Part IV builds upon everything covered in the earlier parts of the book. Effects are at the core of Filthy Rich Clients, making the difference between a mere rich client and a Filthy Rich Client. The effects are grouped into two categories. The first category is static effects, which use graphics techniques for a richer look in applications. The second category is dynamic, or animated, effects for making GUIs move. We also cover Animated Transitions, another animated effect that is enabled through a utility library available on the book’s Web site. The section ends with a chapter that shows how a sample Filthy Rich Client was developed, from initial design diagrams through implementation of the various effects.
We have adopted an informal writing style for the book because we really feel that we are talking to you, the reader. It is not unusual for one of us to use the word “I” in any particular passage in the book. The trick is to figure out which one of us is speaking. It really doesn’t matter, of course, and you probably don’t care. But in case you do, here’s a hint: The pictures and screenshots in Romain’s sections are generally more attractive, and there are more footnotes and raw text in Chet’s sections. These differences map well to our characters: Romain has a great aesthetic sense and takes beautiful pictures, and Chet talks a lot.
Experience with the Java language and Swing is helpful. This book is not a primer on those subjects but rather assumes some familiarity with Java and Swing. However, some of the rendering fundamentals of Swing, which are important to understand in creating Filthy Rich Clients, may not be evident to even advanced Swing programmers, so the first couple of chapters of the book are devoted to explaining how Swing and Java 2D work together to create the kinds of customizable effects that we explore throughout the rest of the book.
We have compiled information relevant to the book on the Web site http://filthyrichclients.org. This site has everything from demos to utility libraries used in the book to other information about the book and related technologies as appropriate. We’re positive there are absolutely no miisteakes in this book, but if a miracle occurs and we’re wrong about that, expect the errata to show up on this Web site.
The book is full of demo code. 2 There are snippets of code spread throughout the pages. In most cases, this code is copied from demos that are posted on the book’s Web site. Where we refer to an available demo in the text, look for an “Online Demo” icon and the project name to look for on the book’s Web site. Each of these demo projects contains the buildable and runnable source code that allows you to see the application in action as well as to use the code as you see fit in your projects. The demos are not just trivial items to ignore. We expect you to go to the Web site and check things out. We specifically developed the demos hand-in-hand with writing the book, and the material in the software on the Web site integrates well with the book material throughout every chapter.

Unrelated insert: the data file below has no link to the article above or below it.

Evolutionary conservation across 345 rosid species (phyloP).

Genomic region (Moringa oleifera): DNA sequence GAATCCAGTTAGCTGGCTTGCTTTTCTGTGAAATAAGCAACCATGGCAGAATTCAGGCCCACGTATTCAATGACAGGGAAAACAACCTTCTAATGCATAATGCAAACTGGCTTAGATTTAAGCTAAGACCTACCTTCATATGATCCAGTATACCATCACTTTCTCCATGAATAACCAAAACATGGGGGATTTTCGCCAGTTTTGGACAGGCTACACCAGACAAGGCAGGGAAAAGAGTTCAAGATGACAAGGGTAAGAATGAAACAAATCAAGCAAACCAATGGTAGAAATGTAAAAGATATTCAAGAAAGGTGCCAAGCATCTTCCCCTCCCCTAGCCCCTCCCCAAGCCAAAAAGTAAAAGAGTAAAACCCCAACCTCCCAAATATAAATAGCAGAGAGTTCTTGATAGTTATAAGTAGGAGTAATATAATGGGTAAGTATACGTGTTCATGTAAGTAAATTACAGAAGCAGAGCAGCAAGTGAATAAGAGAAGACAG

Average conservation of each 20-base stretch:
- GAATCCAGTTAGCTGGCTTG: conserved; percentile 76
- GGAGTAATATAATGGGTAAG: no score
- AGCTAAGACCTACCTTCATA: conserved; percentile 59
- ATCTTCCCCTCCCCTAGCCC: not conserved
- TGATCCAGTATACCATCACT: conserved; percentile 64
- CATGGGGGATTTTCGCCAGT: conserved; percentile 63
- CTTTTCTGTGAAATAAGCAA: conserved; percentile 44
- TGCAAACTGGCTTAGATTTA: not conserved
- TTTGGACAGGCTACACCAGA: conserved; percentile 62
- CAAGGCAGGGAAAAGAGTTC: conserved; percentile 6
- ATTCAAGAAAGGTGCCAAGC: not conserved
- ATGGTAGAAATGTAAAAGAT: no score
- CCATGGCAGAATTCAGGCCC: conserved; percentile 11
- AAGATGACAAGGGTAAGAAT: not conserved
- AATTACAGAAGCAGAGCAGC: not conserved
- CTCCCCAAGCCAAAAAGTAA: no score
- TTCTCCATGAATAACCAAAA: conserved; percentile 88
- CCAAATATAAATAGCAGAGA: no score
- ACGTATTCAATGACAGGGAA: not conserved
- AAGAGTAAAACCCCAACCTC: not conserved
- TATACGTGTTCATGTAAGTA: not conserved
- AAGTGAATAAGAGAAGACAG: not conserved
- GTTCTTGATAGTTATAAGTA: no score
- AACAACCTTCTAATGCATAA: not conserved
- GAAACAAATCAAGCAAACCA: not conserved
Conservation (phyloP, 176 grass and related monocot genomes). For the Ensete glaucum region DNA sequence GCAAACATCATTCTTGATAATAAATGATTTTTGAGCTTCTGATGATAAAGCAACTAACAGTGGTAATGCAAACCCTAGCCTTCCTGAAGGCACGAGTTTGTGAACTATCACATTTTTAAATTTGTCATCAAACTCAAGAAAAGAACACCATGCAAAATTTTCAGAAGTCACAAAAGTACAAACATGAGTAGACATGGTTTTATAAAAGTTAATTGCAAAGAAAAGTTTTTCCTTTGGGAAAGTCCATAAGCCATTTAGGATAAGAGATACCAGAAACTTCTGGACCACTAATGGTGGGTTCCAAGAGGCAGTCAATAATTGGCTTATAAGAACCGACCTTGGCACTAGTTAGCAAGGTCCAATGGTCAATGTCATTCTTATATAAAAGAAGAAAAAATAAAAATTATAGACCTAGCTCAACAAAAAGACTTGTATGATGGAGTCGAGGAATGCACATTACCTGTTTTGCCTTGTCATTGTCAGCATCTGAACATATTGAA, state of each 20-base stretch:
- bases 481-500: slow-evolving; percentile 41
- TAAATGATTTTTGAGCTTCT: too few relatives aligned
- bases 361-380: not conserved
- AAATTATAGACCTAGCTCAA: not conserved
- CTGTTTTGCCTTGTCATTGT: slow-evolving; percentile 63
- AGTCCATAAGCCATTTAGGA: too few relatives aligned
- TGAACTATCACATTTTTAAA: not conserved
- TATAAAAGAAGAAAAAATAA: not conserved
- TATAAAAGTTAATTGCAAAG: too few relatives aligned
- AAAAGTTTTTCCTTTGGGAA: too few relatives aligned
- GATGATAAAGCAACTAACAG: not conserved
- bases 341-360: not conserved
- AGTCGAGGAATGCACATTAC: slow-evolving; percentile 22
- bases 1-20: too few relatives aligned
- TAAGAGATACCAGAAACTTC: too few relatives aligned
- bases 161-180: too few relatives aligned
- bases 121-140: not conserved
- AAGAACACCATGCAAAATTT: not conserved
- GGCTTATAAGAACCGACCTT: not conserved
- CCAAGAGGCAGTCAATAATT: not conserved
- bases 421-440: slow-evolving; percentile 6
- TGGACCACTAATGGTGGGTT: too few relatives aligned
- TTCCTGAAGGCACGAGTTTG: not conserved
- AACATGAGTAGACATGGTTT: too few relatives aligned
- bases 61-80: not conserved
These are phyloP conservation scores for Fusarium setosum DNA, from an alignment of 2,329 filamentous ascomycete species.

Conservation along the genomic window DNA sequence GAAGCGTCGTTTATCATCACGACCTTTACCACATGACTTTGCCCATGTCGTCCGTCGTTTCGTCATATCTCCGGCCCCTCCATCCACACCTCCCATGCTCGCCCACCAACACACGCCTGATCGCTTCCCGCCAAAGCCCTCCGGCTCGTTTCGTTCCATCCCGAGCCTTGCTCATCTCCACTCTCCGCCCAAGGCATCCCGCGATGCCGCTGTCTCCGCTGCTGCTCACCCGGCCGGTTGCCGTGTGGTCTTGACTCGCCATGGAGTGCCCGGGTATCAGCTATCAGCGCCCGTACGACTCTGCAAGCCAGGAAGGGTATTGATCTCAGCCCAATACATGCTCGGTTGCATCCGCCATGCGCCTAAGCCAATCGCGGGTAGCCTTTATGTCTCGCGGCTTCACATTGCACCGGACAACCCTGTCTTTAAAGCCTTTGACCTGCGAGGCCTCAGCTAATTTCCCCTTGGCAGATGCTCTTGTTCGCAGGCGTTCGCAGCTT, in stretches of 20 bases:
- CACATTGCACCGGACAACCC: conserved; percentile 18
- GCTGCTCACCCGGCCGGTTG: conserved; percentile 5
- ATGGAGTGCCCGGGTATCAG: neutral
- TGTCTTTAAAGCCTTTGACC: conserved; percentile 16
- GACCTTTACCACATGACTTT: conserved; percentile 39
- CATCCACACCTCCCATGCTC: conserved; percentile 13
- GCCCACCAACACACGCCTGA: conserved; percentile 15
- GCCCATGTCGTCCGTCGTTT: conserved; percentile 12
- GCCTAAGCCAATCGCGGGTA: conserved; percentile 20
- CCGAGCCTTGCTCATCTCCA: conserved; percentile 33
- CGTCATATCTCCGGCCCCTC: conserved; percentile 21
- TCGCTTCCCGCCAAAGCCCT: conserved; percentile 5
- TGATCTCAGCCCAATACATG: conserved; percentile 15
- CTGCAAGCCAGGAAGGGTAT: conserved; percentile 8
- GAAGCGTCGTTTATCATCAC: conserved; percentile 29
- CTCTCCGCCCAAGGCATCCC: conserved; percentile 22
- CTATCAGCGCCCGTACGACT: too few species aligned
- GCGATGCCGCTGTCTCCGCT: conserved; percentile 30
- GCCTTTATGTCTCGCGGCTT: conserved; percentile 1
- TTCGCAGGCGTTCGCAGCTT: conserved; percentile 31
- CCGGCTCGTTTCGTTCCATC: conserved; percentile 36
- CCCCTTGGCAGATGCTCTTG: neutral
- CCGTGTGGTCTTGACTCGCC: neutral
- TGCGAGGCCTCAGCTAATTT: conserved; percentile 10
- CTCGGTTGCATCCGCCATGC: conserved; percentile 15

There are also utility libraries used and described in the book. These libraries are useful for some of the demos we developed, but more importantly they are intended to be used as standalone libraries for your projects.
These libraries are available in ongoing development projects on other Web sites, listed below, but versions are provided on the book’s Web site, http://filthyrichclients.org, that match the version used in the book. These libraries include:
There are many projects out there that would be good to investigate in the pursuit of Filthy Rich Clients, but some in particular are mentioned in the book and used in some of our demos:
Apparently some negative reviews may "ban you from any party in greater San Francisco Metro Area," to coin a vernacular after Mad Money's Jim Cramer. Read morePublished on April 18, 2008 by ThomasH
I want client-side java very much to succeed, especially now that it is open source, but the java.com site itself uses flash instead of applets, and the first author of this book... Read morePublished on February 28, 2008 by doug
This book is fantastic - so many tips and tricks that I was unaware of. I want more!! I hope a sequel is in the making!! Check it out!! You won't be disappointed!!Published on December 7, 2007 by David Nickel
This is a very good book. It can enlighten even your basic knowledge
about java 2d drawing and swing. It is not a book for beginners. Read more